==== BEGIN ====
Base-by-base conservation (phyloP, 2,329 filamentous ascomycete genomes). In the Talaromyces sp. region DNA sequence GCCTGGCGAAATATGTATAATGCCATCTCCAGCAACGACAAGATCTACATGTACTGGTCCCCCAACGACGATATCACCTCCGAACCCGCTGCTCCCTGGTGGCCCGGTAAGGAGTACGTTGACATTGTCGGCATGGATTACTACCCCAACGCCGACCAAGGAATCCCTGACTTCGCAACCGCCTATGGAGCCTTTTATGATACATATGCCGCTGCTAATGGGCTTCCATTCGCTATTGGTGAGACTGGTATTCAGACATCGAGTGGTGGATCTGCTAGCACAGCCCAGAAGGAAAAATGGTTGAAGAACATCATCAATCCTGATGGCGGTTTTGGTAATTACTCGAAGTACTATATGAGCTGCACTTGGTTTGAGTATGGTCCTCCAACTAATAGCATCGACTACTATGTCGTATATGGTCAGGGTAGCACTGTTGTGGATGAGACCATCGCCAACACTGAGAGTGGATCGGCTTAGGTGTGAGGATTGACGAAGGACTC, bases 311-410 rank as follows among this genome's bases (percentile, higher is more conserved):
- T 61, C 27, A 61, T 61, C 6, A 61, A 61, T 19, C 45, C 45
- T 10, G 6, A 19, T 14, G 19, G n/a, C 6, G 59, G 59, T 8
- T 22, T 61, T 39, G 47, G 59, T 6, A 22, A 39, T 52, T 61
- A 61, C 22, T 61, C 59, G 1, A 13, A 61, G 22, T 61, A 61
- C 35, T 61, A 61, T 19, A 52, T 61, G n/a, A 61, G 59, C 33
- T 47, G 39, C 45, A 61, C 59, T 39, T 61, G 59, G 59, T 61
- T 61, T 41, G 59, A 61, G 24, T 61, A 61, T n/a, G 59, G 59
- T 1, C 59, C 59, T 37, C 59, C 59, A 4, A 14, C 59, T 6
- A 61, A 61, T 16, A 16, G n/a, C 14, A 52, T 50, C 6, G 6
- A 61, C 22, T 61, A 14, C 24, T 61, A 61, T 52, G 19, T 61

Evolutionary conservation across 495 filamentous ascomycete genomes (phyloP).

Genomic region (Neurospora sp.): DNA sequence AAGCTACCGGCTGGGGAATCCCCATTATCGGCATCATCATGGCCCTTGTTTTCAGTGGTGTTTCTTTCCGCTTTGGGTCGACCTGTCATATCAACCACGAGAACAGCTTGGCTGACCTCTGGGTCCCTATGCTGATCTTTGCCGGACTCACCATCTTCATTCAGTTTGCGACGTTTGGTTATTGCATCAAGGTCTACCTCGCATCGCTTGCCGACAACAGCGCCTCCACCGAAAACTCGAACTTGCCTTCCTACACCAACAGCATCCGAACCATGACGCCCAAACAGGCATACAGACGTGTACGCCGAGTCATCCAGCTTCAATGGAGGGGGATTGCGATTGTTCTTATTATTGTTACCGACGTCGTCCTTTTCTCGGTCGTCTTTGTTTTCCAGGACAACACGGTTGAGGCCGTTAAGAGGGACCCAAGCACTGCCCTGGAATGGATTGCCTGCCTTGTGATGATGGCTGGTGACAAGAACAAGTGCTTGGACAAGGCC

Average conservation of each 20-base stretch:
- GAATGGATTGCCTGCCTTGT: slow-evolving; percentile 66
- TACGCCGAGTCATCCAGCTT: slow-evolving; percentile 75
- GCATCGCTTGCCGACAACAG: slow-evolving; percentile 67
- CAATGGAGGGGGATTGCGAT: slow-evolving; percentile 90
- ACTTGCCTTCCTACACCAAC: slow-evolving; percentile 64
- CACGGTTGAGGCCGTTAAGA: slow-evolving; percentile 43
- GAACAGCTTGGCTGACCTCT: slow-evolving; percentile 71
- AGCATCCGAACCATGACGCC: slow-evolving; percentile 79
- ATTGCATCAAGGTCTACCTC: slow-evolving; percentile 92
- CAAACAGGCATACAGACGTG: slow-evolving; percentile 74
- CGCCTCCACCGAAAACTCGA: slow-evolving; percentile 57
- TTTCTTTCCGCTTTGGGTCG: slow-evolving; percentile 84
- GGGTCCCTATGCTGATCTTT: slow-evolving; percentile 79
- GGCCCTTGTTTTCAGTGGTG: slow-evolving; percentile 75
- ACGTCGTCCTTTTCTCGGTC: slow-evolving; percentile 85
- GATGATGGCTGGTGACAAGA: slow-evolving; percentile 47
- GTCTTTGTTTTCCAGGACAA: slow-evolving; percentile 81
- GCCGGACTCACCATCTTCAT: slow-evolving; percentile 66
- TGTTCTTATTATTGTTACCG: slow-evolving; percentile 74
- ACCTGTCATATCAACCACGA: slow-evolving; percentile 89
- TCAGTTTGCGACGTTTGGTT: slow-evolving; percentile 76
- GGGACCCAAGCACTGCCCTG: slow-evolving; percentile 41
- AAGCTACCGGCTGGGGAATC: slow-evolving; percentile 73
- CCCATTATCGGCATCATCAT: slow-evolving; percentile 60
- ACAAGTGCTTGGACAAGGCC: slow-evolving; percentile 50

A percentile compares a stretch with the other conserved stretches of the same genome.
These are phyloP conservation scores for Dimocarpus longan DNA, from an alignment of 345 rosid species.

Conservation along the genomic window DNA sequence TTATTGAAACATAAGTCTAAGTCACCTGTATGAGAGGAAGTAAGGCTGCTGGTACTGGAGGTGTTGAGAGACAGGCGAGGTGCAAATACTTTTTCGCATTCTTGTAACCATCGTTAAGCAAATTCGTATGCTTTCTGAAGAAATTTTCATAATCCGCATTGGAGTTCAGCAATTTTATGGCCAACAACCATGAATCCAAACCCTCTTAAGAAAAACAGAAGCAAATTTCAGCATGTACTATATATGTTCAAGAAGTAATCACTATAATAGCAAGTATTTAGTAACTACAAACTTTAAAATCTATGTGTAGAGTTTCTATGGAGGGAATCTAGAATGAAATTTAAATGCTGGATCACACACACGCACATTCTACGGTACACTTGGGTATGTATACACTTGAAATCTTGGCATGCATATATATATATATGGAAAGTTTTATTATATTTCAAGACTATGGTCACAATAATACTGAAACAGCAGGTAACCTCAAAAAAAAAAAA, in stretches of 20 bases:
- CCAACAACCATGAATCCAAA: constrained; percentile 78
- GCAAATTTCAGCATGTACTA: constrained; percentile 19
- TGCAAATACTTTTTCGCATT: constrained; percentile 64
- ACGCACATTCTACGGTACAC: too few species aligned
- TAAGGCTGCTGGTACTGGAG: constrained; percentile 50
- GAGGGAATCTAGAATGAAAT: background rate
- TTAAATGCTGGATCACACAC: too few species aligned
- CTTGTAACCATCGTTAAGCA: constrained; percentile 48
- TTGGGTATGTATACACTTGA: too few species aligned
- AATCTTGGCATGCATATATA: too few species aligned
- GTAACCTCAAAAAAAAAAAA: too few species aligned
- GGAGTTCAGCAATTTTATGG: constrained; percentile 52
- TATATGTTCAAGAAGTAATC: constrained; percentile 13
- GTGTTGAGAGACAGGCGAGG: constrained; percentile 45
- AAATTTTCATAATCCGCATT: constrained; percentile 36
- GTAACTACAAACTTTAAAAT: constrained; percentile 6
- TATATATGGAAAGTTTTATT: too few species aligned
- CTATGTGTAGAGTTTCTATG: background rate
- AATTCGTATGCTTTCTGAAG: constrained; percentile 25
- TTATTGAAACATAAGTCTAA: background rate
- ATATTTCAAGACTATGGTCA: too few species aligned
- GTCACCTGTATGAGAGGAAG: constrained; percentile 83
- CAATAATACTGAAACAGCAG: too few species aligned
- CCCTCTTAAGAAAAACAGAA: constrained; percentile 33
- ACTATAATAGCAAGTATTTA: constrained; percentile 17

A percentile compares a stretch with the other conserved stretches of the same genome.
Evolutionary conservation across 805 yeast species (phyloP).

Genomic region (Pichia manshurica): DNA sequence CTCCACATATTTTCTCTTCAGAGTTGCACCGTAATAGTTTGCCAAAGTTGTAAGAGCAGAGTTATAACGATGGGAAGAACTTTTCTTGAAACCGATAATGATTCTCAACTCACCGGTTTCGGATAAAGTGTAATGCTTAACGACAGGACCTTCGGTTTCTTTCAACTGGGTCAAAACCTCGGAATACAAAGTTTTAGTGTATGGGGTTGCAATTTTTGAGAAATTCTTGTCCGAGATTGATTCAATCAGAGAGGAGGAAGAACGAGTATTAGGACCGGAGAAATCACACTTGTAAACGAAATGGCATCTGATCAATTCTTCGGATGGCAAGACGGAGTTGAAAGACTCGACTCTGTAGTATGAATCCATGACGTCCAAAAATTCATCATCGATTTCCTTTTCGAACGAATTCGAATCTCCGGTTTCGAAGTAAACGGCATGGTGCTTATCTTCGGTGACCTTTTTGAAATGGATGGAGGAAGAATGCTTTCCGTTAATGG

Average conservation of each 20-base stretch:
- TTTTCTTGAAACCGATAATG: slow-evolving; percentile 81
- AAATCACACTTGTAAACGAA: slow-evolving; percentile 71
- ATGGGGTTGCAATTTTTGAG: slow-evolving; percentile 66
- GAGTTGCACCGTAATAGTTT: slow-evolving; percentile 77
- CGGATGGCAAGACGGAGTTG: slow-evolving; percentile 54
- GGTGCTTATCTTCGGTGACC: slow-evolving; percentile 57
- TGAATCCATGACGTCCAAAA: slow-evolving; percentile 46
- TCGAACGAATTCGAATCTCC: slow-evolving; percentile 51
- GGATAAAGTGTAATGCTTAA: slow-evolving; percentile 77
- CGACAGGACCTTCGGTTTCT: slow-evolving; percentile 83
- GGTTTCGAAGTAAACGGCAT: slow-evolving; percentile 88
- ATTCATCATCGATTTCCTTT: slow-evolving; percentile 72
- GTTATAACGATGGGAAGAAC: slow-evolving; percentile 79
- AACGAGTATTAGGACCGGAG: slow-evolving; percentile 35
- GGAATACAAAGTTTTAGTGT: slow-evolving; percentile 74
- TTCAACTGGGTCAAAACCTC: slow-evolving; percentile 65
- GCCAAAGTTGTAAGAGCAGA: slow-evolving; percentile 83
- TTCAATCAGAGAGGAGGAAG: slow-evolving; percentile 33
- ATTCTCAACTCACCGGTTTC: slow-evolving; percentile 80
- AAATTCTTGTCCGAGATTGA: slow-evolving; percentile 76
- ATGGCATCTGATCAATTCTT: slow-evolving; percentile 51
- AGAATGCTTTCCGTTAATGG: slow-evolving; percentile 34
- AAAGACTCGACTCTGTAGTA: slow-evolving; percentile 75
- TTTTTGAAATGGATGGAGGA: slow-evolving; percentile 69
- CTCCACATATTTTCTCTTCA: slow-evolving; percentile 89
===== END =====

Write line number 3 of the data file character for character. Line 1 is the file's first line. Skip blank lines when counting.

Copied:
- T 10, G 6, A 19, T 14, G 19, G n/a, C 6, G 59, G 59, T 8